Comparing HSAs, HRAs, and FSAs

If you are interested in health spending accounts, this chart can help you learn the differences between an HSA, HRA, and FSA. For additional information on HSAs, HRAs, and FSAs, please view our Educational Videos.

  Health Savings Account (HSA)
(Member Owned)
Health Reimbursement
Arrangement (HRA)

(Employer Owned)
Flexible Spending Account (FSA)
(Employer Owned)
Who "owns" account? Individual (Member) Employer Employer
Account overview Member-owned bank account that allows members to pay for IRS-qualified, out-of-pocket medical expenses. Employer-funded, tax-advantaged arrangement which reimburses employees for IRS-qualified, out-of-pocket medical expenses. Tax-advantaged account established through an employer to pay for IRS-qualified, out-of-pocket medical expenses.
Who can contribute to account? Member, Employer, Third Party (i.e., spouse, parent, etc.) Employer only Employee, Employer
How are funds accessed? Distributions for IRS-qualified medical expenses are not taxable.*
  • Debit Card**
  • Request for distribution (paper)
  • Online bill-pay
Limited to IRS-qualified medical expenses per plan design
  • Debit Card**
  • "Claim" - Request for reimbursement or bill-pay
Limited to IRS-qualified medical expenses per plan design
  • Debit Card**
  • "Claim" - Request for reimbursement or bill-pay
Substantiation of expenses Member (not required for payment*) Third Party (required for payment unless auto-substantiated) Third Party (required for payment unless auto-substantiated)
Must have health plan? Yes, qualified High Deductible Health Plan (HDHP) whether through employer or not Yes, an HRA must be integrated unless limited to specific purpose benefits such as vision and dental. Yes, other group health plan coverage, not limited to excepted benefits, must be made available to employees.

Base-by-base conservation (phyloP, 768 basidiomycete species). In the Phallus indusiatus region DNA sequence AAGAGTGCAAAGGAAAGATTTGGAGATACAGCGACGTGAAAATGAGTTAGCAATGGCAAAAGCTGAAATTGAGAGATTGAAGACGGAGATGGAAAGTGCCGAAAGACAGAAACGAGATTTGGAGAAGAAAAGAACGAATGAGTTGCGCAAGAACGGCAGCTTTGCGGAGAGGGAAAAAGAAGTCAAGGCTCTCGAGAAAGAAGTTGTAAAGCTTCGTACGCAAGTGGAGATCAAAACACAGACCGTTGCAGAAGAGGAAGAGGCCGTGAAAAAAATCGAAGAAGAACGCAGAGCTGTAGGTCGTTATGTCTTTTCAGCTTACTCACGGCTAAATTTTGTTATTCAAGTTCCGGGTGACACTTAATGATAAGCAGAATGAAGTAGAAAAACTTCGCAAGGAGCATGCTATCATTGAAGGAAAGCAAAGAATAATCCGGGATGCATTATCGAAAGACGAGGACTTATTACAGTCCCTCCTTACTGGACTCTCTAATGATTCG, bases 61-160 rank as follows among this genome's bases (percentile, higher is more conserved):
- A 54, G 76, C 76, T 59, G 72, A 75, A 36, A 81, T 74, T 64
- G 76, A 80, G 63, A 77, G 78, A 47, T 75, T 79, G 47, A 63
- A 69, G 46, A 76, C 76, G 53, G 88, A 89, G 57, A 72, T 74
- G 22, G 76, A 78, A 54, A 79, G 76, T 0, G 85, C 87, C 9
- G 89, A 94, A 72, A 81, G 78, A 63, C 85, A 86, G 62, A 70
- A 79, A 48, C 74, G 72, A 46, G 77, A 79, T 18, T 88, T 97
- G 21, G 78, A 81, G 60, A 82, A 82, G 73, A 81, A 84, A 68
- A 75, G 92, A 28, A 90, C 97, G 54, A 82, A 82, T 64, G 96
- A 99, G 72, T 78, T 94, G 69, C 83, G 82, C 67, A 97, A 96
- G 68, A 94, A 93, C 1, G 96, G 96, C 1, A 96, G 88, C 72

Other health plan allowed? Only certain permissible coverage such as dental or limited purpose plan(s)*** Yes Yes
Tax Benefits? Deposits, earnings, and distributions for IRS-qualified medical expenses are tax-free Employer contributions and claim reimbursements are tax-free Contributions and claim reimbursements are tax-free
Can unused dollars rollover? Yes. Funds always belong to the member. If allowed per employer plan rules. Up to $500, if allowed per employer plan rules.
Access to funds after termination? Yes. When a member terminates or retires, they continue to maintain ownership of their HSA. When an employee terminates, they do not typically retain access to an HRA unless they elect COBRA continuation coverage. When an employee terminates, they do not remain eligible for an FSA, though limited COBRA rights may be available.
Can account be used for retirement income? Yes. After age 65, funds can be withdrawn for any reason without penalty, but will be taxed as income if not used for IRS-qualified medical expenses. No No

* HSA distributions for purposes other than IRS-qualified medical expenses defined in IRC § 213(d) may be subject to income and penalty taxes.

** HSA debit card restricted to IRC § 213(d).

*** Dental, vision, accident, disability, long-term care, workers' compensation, specified disease or illness, fixed dollar hospitalization, certain deductible plans.

This chart is intended to provide general information, but it is only a summary of the rules that apply and does not constitute legal or tax advice.